When you enter a public bathroom and, on the wall, you see a dispenser filled with toilet seat covers… do you take one of them?
If you are like most Americans you probably do, but those liners may have more to do with providing comfort and reassurance to the user than actually doing anything to prevent disease.
Experts say that toilet seat covers are too thin to stop the transmission of germs, and it’s unlikely that you would catch an infection from a toilet seat — unless there is a cut on your skin, and it’s unlikely that the bacteria will be able to enter the body.
Public health professionals are continually emphasizing that it is virtually impossible to catch an STI from a toilet seat. It would require the perfect storm of bacteria (i.e. you would have to sit down on the exact place where the virus was deposited, immediately after it was deposited, and it would have to be a super virus that could survive outside the body).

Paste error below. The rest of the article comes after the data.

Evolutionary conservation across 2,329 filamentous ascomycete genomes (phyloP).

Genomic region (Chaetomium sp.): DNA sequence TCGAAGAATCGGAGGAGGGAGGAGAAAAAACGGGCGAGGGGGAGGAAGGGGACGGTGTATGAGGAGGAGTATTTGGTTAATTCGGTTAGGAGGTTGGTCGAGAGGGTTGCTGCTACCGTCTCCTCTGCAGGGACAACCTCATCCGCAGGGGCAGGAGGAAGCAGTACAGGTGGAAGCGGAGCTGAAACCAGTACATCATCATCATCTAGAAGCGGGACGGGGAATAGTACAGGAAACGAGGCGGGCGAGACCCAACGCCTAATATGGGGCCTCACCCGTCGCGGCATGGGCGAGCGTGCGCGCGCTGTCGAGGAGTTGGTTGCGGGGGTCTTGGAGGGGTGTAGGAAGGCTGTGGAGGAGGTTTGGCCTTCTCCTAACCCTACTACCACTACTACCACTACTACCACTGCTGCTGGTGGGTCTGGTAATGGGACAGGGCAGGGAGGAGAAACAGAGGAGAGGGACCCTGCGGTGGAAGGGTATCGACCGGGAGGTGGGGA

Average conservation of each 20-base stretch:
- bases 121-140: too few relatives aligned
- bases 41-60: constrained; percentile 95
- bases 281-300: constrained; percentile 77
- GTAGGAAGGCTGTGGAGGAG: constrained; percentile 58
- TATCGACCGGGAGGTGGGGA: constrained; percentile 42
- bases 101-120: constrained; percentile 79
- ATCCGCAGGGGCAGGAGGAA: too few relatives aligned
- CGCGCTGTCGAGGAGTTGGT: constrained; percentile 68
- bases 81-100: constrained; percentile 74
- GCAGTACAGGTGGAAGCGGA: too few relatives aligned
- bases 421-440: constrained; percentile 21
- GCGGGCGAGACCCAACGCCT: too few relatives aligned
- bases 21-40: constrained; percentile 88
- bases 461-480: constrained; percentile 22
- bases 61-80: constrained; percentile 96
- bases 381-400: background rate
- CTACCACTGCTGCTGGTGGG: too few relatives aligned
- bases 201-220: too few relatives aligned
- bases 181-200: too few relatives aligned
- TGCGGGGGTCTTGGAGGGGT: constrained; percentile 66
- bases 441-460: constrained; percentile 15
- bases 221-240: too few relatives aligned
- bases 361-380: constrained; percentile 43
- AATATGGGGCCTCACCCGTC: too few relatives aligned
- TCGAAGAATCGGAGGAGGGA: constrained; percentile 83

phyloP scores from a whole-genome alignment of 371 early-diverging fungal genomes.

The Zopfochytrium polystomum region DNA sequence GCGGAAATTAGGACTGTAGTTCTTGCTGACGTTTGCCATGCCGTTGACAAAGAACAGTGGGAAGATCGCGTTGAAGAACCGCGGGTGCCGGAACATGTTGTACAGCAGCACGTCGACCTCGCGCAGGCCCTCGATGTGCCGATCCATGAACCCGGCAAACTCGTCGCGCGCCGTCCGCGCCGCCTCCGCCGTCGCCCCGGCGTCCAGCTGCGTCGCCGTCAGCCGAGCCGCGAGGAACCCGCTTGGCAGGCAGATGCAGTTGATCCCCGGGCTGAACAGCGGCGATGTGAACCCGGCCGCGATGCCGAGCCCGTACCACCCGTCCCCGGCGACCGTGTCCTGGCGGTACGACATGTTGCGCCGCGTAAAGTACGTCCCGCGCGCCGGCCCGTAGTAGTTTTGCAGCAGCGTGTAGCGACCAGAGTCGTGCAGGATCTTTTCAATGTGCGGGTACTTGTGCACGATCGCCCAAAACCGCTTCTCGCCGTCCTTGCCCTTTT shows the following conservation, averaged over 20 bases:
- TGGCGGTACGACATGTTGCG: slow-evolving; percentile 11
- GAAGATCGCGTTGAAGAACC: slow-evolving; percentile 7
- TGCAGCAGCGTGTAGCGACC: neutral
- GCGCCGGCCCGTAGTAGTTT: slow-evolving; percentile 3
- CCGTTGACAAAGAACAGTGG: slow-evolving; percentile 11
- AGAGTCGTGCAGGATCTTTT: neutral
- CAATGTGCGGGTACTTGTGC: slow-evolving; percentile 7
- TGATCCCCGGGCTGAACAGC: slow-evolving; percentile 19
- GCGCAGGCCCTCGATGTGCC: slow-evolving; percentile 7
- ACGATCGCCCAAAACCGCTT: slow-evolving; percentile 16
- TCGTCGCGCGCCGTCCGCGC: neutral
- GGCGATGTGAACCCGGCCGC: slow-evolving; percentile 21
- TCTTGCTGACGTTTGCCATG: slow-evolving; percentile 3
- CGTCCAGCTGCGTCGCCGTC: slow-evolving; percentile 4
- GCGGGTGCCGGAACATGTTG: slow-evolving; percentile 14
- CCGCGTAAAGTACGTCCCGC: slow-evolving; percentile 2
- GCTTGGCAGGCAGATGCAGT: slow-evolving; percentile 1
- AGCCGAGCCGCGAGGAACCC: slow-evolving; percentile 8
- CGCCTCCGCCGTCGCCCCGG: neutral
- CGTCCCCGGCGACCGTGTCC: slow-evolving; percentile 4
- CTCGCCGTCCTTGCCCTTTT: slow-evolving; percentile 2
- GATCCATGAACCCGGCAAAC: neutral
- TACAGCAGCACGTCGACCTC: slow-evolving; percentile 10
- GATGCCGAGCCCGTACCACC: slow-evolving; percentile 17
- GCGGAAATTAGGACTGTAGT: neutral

“That’s because toilet seats are not a vehicle for the transmission of any infectious agents — you won’t catch anything,” says infectious disease specialist Dr. William Schaffner, M.D., a professor of preventive medicine at the Vanderbilt University Medical Center.
As humble as they appear to be, toilet seats have been specially designed to repel against bacteria. The way they are shaped and the overall smoothness of the seats make it difficult for germs to latch onto them.
Covering the seat with paper might only make things worse as paper is a porous material and only increases the surface area for germs to multiply on.
Our skin provides enough protection to keep our bodies safe from whatever is lurking in and around the toilet. It’s our own natural barrier that protects us from micro-organisms and besides that, much of the bacteria found on seats is already present on our bodies.